On November 9, 2019, the pictures of the fall of the Berlin Wall are celebrating their 30th anniversary. On November 25, the PCI is screening Cold War by acclaimed filmmaker Pawel Pawlikowski to mark the event. The film is an ode to love at the time of the Iron Curtain, and the tragic divisions caused before the Peaceful Revolution of 1989. Paweł Pawlikowski follows his Oscar-winning Ida with the stunning Cold War, an epic romance set against the backdrop of Europe after World War II. Shot in luminous black and white, it’s a wistful and dreamlike journey through a divided continent – and a heartbreaking portrait of ill-fated love.

Paweł Pawlikowski won the best director award at Cannes in May 2018, the European Film Prize in five categories (best film, best director, best actress, best scenario, best editing) and the New York Film Critics Circle Award for Best Foreign Language Film. The film was nominated for three Academy Awards and for two BAFTA Awards.
Polish-born Pawel Pawlikowski started as a documentary filmmaker in British television. His second feature, Last Resort (2000), about an east European woman and her young son, washed up here in an unbelievably grim seaside holding area for asylum seekers, earned him international critical acclaim at numerous festivals, including Toronto and Sundance, and won the 2001 British Academy of Film and Television Arts (BAFTA) award.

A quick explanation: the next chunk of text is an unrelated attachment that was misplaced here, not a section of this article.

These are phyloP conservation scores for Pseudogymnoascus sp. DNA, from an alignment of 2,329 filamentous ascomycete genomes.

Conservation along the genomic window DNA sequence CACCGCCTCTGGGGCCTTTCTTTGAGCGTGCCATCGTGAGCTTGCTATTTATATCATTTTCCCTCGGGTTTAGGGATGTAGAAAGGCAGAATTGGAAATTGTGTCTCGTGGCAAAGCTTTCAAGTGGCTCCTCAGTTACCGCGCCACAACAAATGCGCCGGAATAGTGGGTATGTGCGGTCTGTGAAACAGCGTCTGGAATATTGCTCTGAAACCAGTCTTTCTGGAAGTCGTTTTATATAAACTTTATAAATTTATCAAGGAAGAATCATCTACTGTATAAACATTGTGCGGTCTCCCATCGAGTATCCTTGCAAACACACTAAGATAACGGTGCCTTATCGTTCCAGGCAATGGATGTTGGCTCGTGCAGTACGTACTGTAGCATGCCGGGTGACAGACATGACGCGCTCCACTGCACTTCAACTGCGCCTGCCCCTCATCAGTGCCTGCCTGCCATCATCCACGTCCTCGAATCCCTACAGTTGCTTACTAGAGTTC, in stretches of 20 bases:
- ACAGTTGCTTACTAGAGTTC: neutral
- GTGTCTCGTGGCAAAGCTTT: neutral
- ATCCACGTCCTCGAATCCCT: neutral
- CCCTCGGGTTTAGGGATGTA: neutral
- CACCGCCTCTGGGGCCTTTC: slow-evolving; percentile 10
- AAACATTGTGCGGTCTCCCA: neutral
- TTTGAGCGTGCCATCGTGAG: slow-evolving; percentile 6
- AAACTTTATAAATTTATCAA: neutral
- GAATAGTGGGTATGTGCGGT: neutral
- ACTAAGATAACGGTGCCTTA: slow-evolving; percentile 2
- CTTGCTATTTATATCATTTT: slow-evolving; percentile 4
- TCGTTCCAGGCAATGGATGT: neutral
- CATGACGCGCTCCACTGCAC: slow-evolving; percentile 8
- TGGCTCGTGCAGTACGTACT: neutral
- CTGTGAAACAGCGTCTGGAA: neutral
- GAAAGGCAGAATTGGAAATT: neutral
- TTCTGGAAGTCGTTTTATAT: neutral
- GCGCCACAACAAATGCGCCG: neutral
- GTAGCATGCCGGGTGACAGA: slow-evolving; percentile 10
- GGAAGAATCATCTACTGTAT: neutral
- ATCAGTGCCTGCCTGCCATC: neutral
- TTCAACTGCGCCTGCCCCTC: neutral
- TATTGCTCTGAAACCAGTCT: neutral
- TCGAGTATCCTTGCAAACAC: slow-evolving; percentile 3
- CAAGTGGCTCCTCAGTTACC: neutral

Official website: https://www.curzonartificialeye.com/cold-war/

Official website: https://www.curzonartificialeye.com/cold-war/
Practical information:
Date: 25 November, 2019
Time: 17:00-19:00
Location: Entrance at Muntstraat 2A, MCW-LAB (Grote zaal KNG20)
More info:  
www.postcolonialstudies.nl
Admission is free of charge. However, due to safety regulations, maximum capacity of the room is 80 people. Because the screening is part of the postcolonial studies minor, seating for non-UU students is limited. 

Paris is Burning (dir. Jenny Livingston 1990)  


Introduced by Zerrin Cengiz (Utrecht University) and Milica Trakilović (Utrecht University)
The legendary documentary Paris is Burning (Jenny Livingston, 1990) about the New York Underground drag queen and transgender culture.

A new restoration of Paris Is Burning has been released. The timing couldn’t be more apt: this year marks the 50th anniversary of the Stonewall uprising, which arrives at a fraught time in queer visibility. It’s no wonder that in addition to being cherished and debated over the years, Paris Is Burning has often been taught in colleges and beyond, an urtext for debates about the meanings of gender, race, class, and sexuality.
 Over the past decade, Jennie Livingston’s landmark 1990 documentary “Paris Is Burning” has had a renaissance of sorts, thanks in no small part to the popularity of “RuPaul’s Drag Race.” If you’ve never seen “Paris Is Burning,” you’re only getting half of what “Drag Race” has to offer, so a new restoration and theatrical re-release of the film courtesy of Janus Films is the perfect opportunity to catch up.
Practical information
Date: 13 January, 2019
Time: 17:00-19:00
Location: Entrance at Muntstraat 2A, MCW-LAB (Grote zaal KNG20)
Admission is free of charge. However, due to safety regulations, maximum capacity of the room is 80 people. Because the screening is part of the postcolonial studies minor, seating for non-UU students is limited.